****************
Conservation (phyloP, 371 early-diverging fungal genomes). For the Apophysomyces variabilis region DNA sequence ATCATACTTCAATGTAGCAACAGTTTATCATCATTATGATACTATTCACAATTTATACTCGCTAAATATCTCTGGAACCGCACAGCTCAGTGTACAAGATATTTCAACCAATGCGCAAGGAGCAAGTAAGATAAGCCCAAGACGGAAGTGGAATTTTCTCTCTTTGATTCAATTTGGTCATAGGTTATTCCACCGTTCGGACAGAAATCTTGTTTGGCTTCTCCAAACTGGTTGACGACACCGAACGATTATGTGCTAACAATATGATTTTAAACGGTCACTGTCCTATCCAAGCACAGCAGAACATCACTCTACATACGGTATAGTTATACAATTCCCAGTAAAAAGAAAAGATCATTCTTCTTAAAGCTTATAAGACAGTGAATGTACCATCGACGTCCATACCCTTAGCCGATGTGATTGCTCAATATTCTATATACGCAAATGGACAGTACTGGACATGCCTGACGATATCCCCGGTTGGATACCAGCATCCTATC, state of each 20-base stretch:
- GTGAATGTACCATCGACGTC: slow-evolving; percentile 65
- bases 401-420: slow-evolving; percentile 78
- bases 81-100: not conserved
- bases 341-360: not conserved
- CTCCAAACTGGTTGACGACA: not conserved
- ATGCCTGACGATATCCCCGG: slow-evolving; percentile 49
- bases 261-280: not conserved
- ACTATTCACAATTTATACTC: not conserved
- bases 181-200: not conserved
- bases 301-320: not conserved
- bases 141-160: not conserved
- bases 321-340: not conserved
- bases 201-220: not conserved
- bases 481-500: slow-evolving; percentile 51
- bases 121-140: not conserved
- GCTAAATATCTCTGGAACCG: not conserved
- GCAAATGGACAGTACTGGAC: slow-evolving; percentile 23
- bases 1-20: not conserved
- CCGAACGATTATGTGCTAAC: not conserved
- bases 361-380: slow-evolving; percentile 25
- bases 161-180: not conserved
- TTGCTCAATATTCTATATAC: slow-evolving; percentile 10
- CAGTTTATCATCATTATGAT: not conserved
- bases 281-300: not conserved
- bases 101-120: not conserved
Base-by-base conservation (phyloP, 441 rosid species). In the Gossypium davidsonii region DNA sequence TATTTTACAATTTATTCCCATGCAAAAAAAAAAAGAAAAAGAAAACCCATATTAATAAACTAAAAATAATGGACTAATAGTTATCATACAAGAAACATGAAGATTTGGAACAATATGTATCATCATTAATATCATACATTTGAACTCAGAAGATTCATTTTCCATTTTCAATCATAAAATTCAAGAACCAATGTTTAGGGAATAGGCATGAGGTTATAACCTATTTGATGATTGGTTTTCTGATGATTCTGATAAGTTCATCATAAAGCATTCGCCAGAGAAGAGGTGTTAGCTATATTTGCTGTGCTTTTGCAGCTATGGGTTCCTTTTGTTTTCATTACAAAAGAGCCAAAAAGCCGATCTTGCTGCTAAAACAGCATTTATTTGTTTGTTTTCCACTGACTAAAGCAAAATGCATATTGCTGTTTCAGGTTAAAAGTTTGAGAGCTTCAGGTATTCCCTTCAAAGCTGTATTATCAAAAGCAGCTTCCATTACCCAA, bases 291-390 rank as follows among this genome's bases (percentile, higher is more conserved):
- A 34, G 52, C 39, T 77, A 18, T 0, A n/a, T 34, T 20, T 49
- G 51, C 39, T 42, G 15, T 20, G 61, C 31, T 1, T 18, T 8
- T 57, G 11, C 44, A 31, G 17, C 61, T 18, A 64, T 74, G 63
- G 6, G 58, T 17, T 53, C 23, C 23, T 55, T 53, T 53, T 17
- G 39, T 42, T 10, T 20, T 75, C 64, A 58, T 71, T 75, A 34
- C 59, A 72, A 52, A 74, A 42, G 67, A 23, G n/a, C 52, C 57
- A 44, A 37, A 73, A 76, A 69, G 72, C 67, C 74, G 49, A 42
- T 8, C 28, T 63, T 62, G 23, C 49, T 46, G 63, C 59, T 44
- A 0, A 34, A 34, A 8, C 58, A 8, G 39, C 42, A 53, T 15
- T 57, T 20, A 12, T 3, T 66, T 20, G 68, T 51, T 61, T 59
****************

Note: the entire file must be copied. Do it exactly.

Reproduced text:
Conservation (phyloP, 371 early-diverging fungal genomes). For the Apophysomyces variabilis region DNA sequence ATCATACTTCAATGTAGCAACAGTTTATCATCATTATGATACTATTCACAATTTATACTCGCTAAATATCTCTGGAACCGCACAGCTCAGTGTACAAGATATTTCAACCAATGCGCAAGGAGCAAGTAAGATAAGCCCAAGACGGAAGTGGAATTTTCTCTCTTTGATTCAATTTGGTCATAGGTTATTCCACCGTTCGGACAGAAATCTTGTTTGGCTTCTCCAAACTGGTTGACGACACCGAACGATTATGTGCTAACAATATGATTTTAAACGGTCACTGTCCTATCCAAGCACAGCAGAACATCACTCTACATACGGTATAGTTATACAATTCCCAGTAAAAAGAAAAGATCATTCTTCTTAAAGCTTATAAGACAGTGAATGTACCATCGACGTCCATACCCTTAGCCGATGTGATTGCTCAATATTCTATATACGCAAATGGACAGTACTGGACATGCCTGACGATATCCCCGGTTGGATACCAGCATCCTATC, state of each 20-base stretch:
- GTGAATGTACCATCGACGTC: slow-evolving; percentile 65
- bases 401-420: slow-evolving; percentile 78
- bases 81-100: not conserved
- bases 341-360: not conserved
- CTCCAAACTGGTTGACGACA: not conserved
- ATGCCTGACGATATCCCCGG: slow-evolving; percentile 49
- bases 261-280: not conserved
- ACTATTCACAATTTATACTC: not conserved
- bases 181-200: not conserved
- bases 301-320: not conserved
- bases 141-160: not conserved
- bases 321-340: not conserved
- bases 201-220: not conserved
- bases 481-500: slow-evolving; percentile 51
- bases 121-140: not conserved
- GCTAAATATCTCTGGAACCG: not conserved
- GCAAATGGACAGTACTGGAC: slow-evolving; percentile 23
- bases 1-20: not conserved
- CCGAACGATTATGTGCTAAC: not conserved
- bases 361-380: slow-evolving; percentile 25
- bases 161-180: not conserved
- TTGCTCAATATTCTATATAC: slow-evolving; percentile 10
- CAGTTTATCATCATTATGAT: not conserved
- bases 281-300: not conserved
- bases 101-120: not conserved
Base-by-base conservation (phyloP, 441 rosid species). In the Gossypium davidsonii region DNA sequence TATTTTACAATTTATTCCCATGCAAAAAAAAAAAGAAAAAGAAAACCCATATTAATAAACTAAAAATAATGGACTAATAGTTATCATACAAGAAACATGAAGATTTGGAACAATATGTATCATCATTAATATCATACATTTGAACTCAGAAGATTCATTTTCCATTTTCAATCATAAAATTCAAGAACCAATGTTTAGGGAATAGGCATGAGGTTATAACCTATTTGATGATTGGTTTTCTGATGATTCTGATAAGTTCATCATAAAGCATTCGCCAGAGAAGAGGTGTTAGCTATATTTGCTGTGCTTTTGCAGCTATGGGTTCCTTTTGTTTTCATTACAAAAGAGCCAAAAAGCCGATCTTGCTGCTAAAACAGCATTTATTTGTTTGTTTTCCACTGACTAAAGCAAAATGCATATTGCTGTTTCAGGTTAAAAGTTTGAGAGCTTCAGGTATTCCCTTCAAAGCTGTATTATCAAAAGCAGCTTCCATTACCCAA, bases 291-390 rank as follows among this genome's bases (percentile, higher is more conserved):
- A 34, G 52, C 39, T 77, A 18, T 0, A n/a, T 34, T 20, T 49
- G 51, C 39, T 42, G 15, T 20, G 61, C 31, T 1, T 18, T 8
- T 57, G 11, C 44, A 31, G 17, C 61, T 18, A 64, T 74, G 63
- G 6, G 58, T 17, T 53, C 23, C 23, T 55, T 53, T 53, T 17
- G 39, T 42, T 10, T 20, T 75, C 64, A 58, T 71, T 75, A 34
- C 59, A 72, A 52, A 74, A 42, G 67, A 23, G n/a, C 52, C 57
- A 44, A 37, A 73, A 76, A 69, G 72, C 67, C 74, G 49, A 42
- T 8, C 28, T 63, T 62, G 23, C 49, T 46, G 63, C 59, T 44
- A 0, A 34, A 34, A 8, C 58, A 8, G 39, C 42, A 53, T 15
- T 57, T 20, A 12, T 3, T 66, T 20, G 68, T 51, T 61, T 59